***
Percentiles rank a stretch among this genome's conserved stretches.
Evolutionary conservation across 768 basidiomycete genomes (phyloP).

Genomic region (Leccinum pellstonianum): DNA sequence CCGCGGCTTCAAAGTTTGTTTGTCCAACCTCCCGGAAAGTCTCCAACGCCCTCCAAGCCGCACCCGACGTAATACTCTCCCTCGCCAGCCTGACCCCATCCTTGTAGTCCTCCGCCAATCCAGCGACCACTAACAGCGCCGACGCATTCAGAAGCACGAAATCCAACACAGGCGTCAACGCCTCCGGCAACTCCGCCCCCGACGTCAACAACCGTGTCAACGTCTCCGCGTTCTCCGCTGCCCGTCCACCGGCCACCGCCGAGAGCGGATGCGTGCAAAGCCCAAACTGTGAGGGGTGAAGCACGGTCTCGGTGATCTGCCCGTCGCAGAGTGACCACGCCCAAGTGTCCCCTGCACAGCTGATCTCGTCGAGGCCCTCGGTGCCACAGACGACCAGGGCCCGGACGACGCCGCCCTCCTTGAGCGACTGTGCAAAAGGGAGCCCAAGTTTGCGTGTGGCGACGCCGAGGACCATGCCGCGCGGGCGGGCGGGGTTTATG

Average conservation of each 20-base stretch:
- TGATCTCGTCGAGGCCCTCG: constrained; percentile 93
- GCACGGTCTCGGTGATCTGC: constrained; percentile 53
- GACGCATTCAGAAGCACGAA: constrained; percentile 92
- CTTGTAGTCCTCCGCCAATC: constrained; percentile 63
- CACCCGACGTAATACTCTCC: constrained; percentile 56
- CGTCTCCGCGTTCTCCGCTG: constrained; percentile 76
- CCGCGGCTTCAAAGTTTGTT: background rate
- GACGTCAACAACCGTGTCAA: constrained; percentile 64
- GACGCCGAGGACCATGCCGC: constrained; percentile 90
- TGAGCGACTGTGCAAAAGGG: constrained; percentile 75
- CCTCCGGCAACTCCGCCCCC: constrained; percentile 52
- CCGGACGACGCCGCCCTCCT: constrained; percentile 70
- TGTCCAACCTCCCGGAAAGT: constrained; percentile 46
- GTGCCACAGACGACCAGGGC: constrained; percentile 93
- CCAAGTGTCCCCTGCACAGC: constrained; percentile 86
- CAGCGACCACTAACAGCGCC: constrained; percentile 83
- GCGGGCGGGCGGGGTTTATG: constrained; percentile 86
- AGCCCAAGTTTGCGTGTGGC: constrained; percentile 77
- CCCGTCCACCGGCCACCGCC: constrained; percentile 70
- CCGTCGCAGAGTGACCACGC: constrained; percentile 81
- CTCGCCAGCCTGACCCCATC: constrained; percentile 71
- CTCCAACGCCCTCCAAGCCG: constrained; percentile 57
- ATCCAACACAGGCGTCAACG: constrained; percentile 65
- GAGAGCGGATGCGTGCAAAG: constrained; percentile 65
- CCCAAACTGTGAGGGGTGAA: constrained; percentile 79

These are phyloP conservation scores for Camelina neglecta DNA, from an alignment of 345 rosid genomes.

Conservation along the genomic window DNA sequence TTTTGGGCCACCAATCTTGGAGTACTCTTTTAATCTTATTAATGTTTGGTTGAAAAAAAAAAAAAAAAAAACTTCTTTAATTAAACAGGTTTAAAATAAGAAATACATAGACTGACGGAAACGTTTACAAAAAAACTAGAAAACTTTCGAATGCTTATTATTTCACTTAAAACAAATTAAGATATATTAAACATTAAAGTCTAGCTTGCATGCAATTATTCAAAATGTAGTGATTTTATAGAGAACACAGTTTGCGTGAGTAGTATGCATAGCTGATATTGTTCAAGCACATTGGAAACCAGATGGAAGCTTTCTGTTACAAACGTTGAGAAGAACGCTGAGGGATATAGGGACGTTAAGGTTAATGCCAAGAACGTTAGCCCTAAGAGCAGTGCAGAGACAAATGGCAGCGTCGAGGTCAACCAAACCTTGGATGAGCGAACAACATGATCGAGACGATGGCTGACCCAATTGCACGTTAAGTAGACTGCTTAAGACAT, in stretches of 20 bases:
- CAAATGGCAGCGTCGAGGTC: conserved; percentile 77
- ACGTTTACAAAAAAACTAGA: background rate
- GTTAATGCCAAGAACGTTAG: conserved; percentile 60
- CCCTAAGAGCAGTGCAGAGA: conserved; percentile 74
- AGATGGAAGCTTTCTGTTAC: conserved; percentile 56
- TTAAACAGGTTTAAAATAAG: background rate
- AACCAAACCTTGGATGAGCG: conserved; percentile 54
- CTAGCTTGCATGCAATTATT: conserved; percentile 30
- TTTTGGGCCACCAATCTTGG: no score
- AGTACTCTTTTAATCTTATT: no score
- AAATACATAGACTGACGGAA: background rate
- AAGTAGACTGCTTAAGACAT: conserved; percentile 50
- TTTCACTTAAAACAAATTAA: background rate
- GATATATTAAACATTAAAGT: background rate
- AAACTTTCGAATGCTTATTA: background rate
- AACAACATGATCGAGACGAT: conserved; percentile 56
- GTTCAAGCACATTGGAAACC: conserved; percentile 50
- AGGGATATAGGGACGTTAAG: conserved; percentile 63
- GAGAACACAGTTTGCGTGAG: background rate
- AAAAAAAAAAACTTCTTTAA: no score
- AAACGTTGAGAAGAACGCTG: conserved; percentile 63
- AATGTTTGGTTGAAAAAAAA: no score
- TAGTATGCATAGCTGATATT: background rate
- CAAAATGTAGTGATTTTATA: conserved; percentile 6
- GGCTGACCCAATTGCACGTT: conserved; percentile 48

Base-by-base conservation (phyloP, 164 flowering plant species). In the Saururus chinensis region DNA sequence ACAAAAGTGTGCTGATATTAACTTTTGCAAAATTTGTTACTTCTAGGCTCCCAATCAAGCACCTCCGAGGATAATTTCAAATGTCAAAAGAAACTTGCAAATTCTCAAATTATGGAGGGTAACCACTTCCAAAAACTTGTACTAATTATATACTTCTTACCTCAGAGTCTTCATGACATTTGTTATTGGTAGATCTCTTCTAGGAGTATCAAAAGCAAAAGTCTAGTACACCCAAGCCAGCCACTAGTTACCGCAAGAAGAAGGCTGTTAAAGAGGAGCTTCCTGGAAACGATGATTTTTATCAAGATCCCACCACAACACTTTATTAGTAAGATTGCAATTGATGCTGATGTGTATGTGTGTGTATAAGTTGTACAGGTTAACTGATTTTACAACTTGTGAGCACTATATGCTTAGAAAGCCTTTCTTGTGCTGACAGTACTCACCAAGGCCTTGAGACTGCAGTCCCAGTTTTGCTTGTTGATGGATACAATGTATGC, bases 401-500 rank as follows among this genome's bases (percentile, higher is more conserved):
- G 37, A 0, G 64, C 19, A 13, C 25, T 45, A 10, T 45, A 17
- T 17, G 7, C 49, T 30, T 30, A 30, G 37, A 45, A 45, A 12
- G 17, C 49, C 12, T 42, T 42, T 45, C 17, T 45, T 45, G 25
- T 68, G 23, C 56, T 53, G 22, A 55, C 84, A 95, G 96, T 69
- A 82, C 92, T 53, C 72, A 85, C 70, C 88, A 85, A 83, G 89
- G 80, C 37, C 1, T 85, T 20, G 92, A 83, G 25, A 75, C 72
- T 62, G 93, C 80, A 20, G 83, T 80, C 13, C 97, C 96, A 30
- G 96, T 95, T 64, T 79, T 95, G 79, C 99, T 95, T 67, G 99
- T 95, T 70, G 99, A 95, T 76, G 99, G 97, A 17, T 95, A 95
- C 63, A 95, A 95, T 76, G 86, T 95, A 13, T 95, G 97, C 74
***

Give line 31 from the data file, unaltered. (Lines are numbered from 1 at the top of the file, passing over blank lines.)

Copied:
Conservation along the genomic window DNA sequence TTTTGGGCCACCAATCTTGGAGTACTCTTTTAATCTTATTAATGTTTGGTTGAAAAAAAAAAAAAAAAAAACTTCTTTAATTAAACAGGTTTAAAATAAGAAATACATAGACTGACGGAAACGTTTACAAAAAAACTAGAAAACTTTCGAATGCTTATTATTTCACTTAAAACAAATTAAGATATATTAAACATTAAAGTCTAGCTTGCATGCAATTATTCAAAATGTAGTGATTTTATAGAGAACACAGTTTGCGTGAGTAGTATGCATAGCTGATATTGTTCAAGCACATTGGAAACCAGATGGAAGCTTTCTGTTACAAACGTTGAGAAGAACGCTGAGGGATATAGGGACGTTAAGGTTAATGCCAAGAACGTTAGCCCTAAGAGCAGTGCAGAGACAAATGGCAGCGTCGAGGTCAACCAAACCTTGGATGAGCGAACAACATGATCGAGACGATGGCTGACCCAATTGCACGTTAAGTAGACTGCTTAAGACAT, in stretches of 20 bases: